How Beautiful are the Feet…

How Beautiful are the Feet…

I have feet problems.  This may not be the type of post you want to hear from Uganda, but it affects everything I do.   All of these problems are ones I have inherited.    My feet by now are not attractive.  They swell easily and I am being told I need about 3 progressional surgeries on each foot to fix them.   I’m not ready to succumb to constant rehabilitation of my feet.   I have work to do, places to go, things to see.   I can’t be bothered by these feet right now. Thankfully I have little orphan prayer warriors in Northern Uganda that pray for my feet daily.  We are all expecting my miracle

When I arrived here my ankles and feet were so swollen from the sitting in the plane I could barely walk.  After a week of better care and of course after my bags were located and medicine was found, my feet became tolerable again.  I was embarrassed by how swollen and horrible my feet looked and still look.  This photo is a one of a kind, I don’t think I’ve ever photographed my foot.

Looking around at the feet of the people here, they aren’t so beautiful either, they are worn, scarred and toughened from years of work without shoes.  Even the little children have feet that look well different than a pampered American foot.   I see those feet as beautiful, and they tell a story.

I started thinking of all the feet quotes that I could since I am a bit of a wordsmith, then looked up a few more!  (Oh the things you think of when in Africa)

A few of my favorites:

  • “Better slip with foot than tongue” ~Benjamin Franklin~
  • “Faith must trample under foot all reason, sense, and understanding.”  ~Martin Luther~
  • “Think of the magic of that foot, comparatively small, upon which your whole weight rests. It’s a miracle, and the dance…is a celebration of that miracle.”  ~Martha Washington~

Every time I go to orphanages where I will be showing my feet I get a pretty pedicure with flowers and polka dots for the children.   They so love my pretty toes.  They get down on the ground for inspection, and touch my feet and toes.   I’ve discovered though that toes are merely a part of the foot used to find furniture in the dark and raised door frames in foreign lands.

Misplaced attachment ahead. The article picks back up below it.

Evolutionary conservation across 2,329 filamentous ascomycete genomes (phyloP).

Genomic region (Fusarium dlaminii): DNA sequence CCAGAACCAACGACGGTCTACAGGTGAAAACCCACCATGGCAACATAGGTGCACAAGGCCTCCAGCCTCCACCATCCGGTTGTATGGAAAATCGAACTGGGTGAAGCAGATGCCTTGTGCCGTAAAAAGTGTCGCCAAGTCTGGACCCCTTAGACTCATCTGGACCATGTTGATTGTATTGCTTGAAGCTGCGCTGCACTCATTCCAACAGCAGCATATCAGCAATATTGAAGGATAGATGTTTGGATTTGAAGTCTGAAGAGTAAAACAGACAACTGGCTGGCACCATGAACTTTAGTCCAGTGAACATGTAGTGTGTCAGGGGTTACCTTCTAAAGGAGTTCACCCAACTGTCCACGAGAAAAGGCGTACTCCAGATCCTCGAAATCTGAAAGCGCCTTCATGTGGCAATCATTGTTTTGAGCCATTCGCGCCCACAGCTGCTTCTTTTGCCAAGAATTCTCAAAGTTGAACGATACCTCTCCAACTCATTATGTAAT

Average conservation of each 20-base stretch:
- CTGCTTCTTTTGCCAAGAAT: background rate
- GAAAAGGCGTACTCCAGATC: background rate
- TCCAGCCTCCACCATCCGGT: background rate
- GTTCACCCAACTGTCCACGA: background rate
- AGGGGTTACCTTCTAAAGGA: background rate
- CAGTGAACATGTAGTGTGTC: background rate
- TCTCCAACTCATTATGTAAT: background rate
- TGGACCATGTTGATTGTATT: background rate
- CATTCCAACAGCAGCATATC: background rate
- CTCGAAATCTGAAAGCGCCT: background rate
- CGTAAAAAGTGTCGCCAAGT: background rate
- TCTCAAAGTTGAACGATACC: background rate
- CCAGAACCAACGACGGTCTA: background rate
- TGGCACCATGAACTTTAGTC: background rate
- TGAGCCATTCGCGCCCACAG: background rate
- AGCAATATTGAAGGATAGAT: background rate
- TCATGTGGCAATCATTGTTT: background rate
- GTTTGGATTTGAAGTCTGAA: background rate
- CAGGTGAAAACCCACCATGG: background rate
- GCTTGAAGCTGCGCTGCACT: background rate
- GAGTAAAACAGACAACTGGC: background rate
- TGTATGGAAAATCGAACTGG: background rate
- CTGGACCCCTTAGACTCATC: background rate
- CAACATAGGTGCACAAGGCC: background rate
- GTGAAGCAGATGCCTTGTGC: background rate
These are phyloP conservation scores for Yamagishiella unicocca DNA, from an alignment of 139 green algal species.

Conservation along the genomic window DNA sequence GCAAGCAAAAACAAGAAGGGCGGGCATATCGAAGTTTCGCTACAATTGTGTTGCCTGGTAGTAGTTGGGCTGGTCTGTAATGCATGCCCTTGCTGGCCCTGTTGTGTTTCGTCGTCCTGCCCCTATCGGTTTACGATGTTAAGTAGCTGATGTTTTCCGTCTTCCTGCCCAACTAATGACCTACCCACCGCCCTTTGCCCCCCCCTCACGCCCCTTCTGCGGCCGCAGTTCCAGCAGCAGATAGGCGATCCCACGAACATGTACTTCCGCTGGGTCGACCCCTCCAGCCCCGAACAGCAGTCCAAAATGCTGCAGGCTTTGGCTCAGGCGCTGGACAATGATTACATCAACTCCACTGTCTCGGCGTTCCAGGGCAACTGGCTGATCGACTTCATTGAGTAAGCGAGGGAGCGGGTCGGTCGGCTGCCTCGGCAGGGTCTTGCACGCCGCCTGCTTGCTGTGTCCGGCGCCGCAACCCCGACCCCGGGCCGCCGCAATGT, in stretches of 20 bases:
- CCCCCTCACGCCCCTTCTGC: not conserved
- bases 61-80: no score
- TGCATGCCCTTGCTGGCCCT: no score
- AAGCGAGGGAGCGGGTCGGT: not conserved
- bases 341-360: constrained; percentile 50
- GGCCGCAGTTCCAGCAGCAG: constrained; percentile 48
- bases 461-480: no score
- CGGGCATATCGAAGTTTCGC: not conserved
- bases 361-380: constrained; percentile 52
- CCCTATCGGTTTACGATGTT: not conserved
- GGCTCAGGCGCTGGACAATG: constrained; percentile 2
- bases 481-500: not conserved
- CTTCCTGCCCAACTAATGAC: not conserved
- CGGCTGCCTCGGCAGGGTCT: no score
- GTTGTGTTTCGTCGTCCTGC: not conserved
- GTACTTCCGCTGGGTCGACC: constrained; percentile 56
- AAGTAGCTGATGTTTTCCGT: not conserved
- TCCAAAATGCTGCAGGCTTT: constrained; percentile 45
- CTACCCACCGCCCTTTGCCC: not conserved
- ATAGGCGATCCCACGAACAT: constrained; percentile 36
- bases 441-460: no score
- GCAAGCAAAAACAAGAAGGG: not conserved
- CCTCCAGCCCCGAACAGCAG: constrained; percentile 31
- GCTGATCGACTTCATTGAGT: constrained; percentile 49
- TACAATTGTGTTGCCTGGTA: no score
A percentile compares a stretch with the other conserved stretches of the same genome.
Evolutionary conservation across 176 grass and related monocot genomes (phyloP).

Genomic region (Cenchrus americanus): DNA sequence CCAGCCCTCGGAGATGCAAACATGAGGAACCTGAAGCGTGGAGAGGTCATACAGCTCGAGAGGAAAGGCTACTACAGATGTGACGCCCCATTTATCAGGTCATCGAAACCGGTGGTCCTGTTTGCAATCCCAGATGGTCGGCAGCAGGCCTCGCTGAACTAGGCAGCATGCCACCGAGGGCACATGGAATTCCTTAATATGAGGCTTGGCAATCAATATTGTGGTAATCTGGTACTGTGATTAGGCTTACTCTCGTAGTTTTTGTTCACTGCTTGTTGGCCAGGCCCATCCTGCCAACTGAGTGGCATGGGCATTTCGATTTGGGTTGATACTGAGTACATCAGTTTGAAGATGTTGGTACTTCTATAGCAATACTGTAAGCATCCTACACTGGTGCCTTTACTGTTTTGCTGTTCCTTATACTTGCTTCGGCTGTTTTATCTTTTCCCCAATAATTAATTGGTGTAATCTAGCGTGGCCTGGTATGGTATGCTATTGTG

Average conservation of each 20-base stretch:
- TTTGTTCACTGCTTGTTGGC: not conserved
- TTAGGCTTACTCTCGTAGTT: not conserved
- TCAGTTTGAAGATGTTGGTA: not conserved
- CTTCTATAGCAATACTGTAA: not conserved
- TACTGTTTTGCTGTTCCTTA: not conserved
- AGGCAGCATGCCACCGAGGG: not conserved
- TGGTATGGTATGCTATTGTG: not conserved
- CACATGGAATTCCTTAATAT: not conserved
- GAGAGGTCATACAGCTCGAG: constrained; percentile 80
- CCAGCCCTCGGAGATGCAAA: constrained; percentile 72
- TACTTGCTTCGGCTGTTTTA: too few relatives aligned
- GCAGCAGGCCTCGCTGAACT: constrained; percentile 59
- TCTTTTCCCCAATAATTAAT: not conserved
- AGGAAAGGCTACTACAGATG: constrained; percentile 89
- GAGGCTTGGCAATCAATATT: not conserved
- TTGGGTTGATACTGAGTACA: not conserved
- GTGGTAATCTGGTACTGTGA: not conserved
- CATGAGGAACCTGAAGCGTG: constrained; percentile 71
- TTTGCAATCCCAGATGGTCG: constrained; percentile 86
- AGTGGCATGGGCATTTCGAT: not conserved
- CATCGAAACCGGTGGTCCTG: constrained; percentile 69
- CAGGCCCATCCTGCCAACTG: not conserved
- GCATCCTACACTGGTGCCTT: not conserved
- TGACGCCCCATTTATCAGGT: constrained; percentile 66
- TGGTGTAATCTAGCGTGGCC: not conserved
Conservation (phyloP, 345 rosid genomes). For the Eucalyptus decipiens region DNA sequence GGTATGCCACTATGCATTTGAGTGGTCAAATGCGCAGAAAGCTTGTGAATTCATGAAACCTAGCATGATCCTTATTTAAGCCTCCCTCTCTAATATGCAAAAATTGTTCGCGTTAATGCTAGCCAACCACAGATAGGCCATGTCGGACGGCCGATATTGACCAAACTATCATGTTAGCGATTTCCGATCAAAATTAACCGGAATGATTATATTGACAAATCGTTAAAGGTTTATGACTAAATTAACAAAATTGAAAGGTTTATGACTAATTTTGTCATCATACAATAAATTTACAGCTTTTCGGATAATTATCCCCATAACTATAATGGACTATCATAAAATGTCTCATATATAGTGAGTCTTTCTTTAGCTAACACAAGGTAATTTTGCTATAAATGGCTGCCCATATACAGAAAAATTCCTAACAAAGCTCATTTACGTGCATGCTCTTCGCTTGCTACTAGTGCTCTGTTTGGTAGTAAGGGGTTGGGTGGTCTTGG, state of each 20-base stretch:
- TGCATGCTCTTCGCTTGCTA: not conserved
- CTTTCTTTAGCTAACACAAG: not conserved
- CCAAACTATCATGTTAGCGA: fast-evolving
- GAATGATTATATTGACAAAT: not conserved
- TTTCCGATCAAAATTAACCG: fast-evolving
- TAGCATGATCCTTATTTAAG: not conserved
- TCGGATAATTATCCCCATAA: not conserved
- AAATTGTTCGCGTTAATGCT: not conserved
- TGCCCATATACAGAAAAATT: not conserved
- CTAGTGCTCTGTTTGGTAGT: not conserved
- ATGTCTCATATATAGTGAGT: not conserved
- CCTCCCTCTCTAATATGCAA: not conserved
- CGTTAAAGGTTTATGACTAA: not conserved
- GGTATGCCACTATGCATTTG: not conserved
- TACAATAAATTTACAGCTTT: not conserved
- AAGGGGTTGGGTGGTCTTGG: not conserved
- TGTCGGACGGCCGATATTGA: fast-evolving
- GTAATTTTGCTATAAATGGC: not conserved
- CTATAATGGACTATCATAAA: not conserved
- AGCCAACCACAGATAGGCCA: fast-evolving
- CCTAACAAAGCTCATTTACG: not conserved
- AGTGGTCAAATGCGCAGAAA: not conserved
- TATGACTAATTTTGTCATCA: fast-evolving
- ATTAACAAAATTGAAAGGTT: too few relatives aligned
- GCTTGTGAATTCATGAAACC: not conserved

“How beautiful on the mountains are the feet of those who bring good news”   (Isaiah 52:7)

I was reminded of this scripture by our volunteer Stephanie Williams.   Thank you Steph.

I think I’ve tried to adorn my feet for my work here, and they have become beautiful because of that work, not because of my adornment of them.

The beauty and the delight are really found not in the anatomy or the shape of the foot, but in the activity – what the foot does, where the foot takes you. The world is full of waste and barren places, where there is no peace and no justice.  As a human race we have to get to our feet  and do beautiful things.

We do have a choice – Sit and do nothing, or put our best foot forward and do something.

One of the most famous of the 19th Century Christian Missionaries to China was Hudson Taylor.  One day when Taylor was in the UK,  a man called George Scott came to see him and offered to go as a Missionary to China.  George Scott was a school teacher.   He also had only one leg.

Taylor said, “With only one leg, why do you think of going as a missionary?”

“I do not see those with two legs going,” replied Scott.   He was accepted.

When I read this tonight, I was reminded why I go and work for the children, even in my situation with my feet.   I know that God will sustain my foot health as I’m serving the children and families of our work.  One leg or two, beautiful healthy feet or not, when we hear the call to justice or peace, do we leave it to others, or do we put our best foot forward?

There are people out there that believe God has forsaken them, that an injustice has been brought upon their lives.   Maybe these people only need a cow for milk, or they need medicine for their malaria, maybe someone to help them rebuild 20 years of being war-ravaged.  They need assistance in fostering relationships, learning how to care for themselves with their resources at hand or economic justice…or maybe they just need to know that their lives have not been for nothing.  Everyone needs to know they have a purpose.   Maybe they need just a smile, a show of respect, a hug…love.

An African Proverb: “The longest journey starts with a single step”

It might be you in your support through me or me they see coming down the dusty pot-holed road.   Limping, but willing, and ready for the long trek, often by foot.

And they will cry out, and praise the Lord as they see us, ”How beautiful … are the feet of those who bring good news,” and welcome us with open arms, never ever noticing our tired swollen feet, however, the shoes…they will notice those since there are none on their feet.

Made for Walking...

A gentleman’s shoes in Uganda must always be clean.


  1. Lori Hetzel says:

    Lori, as always, first thing I look for is a posting by you. This morning’s post, was one that I could relate too. The feet that ache as if I were walking barefoot on sharp rocks,have been reminded that god can use these feet, no matter what condition to do his work. Thank you for this reminder today.
    May god continue to guide your feet, as you continue to walk by faith.


    • Lori says:

      Thank you Lori for your encouragement always. I can log in and know you’ve made a comment and I look forward to you too! Today was another beautiful day in Uganda, and I’m oh so thankful for friends like you.

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